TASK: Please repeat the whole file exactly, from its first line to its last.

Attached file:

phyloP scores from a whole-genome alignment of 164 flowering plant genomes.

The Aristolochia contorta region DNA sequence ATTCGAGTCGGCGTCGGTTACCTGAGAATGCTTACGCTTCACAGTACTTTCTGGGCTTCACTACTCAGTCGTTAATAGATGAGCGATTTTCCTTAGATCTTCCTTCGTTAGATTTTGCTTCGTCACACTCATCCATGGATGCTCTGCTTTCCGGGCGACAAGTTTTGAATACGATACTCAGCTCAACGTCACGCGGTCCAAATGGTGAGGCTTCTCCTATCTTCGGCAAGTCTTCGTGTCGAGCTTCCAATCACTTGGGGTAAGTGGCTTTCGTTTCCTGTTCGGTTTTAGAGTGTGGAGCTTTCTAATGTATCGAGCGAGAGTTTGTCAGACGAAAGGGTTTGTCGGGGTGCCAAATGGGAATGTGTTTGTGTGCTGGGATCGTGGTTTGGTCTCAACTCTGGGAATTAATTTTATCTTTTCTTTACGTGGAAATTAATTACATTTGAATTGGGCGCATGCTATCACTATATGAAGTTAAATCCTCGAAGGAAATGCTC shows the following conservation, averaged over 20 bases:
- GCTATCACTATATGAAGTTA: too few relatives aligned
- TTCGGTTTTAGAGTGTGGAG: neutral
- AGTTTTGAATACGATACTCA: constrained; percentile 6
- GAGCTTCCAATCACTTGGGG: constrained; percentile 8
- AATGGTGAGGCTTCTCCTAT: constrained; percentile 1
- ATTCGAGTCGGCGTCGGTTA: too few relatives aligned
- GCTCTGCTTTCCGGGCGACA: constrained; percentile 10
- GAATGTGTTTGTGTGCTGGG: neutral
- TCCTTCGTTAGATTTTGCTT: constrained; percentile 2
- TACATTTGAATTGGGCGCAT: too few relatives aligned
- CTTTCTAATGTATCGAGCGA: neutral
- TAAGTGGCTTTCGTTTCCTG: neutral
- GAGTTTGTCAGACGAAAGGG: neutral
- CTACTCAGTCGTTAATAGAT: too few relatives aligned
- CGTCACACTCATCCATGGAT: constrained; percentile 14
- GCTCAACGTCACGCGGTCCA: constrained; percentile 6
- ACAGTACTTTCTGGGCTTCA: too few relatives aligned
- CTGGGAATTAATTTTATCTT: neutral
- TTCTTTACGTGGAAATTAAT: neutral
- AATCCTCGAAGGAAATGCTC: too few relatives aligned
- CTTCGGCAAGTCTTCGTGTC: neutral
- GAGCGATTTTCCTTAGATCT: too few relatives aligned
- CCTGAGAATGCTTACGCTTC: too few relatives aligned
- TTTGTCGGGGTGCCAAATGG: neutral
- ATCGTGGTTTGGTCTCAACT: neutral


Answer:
phyloP scores from a whole-genome alignment of 164 flowering plant genomes.

The Aristolochia contorta region DNA sequence ATTCGAGTCGGCGTCGGTTACCTGAGAATGCTTACGCTTCACAGTACTTTCTGGGCTTCACTACTCAGTCGTTAATAGATGAGCGATTTTCCTTAGATCTTCCTTCGTTAGATTTTGCTTCGTCACACTCATCCATGGATGCTCTGCTTTCCGGGCGACAAGTTTTGAATACGATACTCAGCTCAACGTCACGCGGTCCAAATGGTGAGGCTTCTCCTATCTTCGGCAAGTCTTCGTGTCGAGCTTCCAATCACTTGGGGTAAGTGGCTTTCGTTTCCTGTTCGGTTTTAGAGTGTGGAGCTTTCTAATGTATCGAGCGAGAGTTTGTCAGACGAAAGGGTTTGTCGGGGTGCCAAATGGGAATGTGTTTGTGTGCTGGGATCGTGGTTTGGTCTCAACTCTGGGAATTAATTTTATCTTTTCTTTACGTGGAAATTAATTACATTTGAATTGGGCGCATGCTATCACTATATGAAGTTAAATCCTCGAAGGAAATGCTC shows the following conservation, averaged over 20 bases:
- GCTATCACTATATGAAGTTA: too few relatives aligned
- TTCGGTTTTAGAGTGTGGAG: neutral
- AGTTTTGAATACGATACTCA: constrained; percentile 6
- GAGCTTCCAATCACTTGGGG: constrained; percentile 8
- AATGGTGAGGCTTCTCCTAT: constrained; percentile 1
- ATTCGAGTCGGCGTCGGTTA: too few relatives aligned
- GCTCTGCTTTCCGGGCGACA: constrained; percentile 10
- GAATGTGTTTGTGTGCTGGG: neutral
- TCCTTCGTTAGATTTTGCTT: constrained; percentile 2
- TACATTTGAATTGGGCGCAT: too few relatives aligned
- CTTTCTAATGTATCGAGCGA: neutral
- TAAGTGGCTTTCGTTTCCTG: neutral
- GAGTTTGTCAGACGAAAGGG: neutral
- CTACTCAGTCGTTAATAGAT: too few relatives aligned
- CGTCACACTCATCCATGGAT: constrained; percentile 14
- GCTCAACGTCACGCGGTCCA: constrained; percentile 6
- ACAGTACTTTCTGGGCTTCA: too few relatives aligned
- CTGGGAATTAATTTTATCTT: neutral
- TTCTTTACGTGGAAATTAAT: neutral
- AATCCTCGAAGGAAATGCTC: too few relatives aligned
- CTTCGGCAAGTCTTCGTGTC: neutral
- GAGCGATTTTCCTTAGATCT: too few relatives aligned
- CCTGAGAATGCTTACGCTTC: too few relatives aligned
- TTTGTCGGGGTGCCAAATGG: neutral
- ATCGTGGTTTGGTCTCAACT: neutral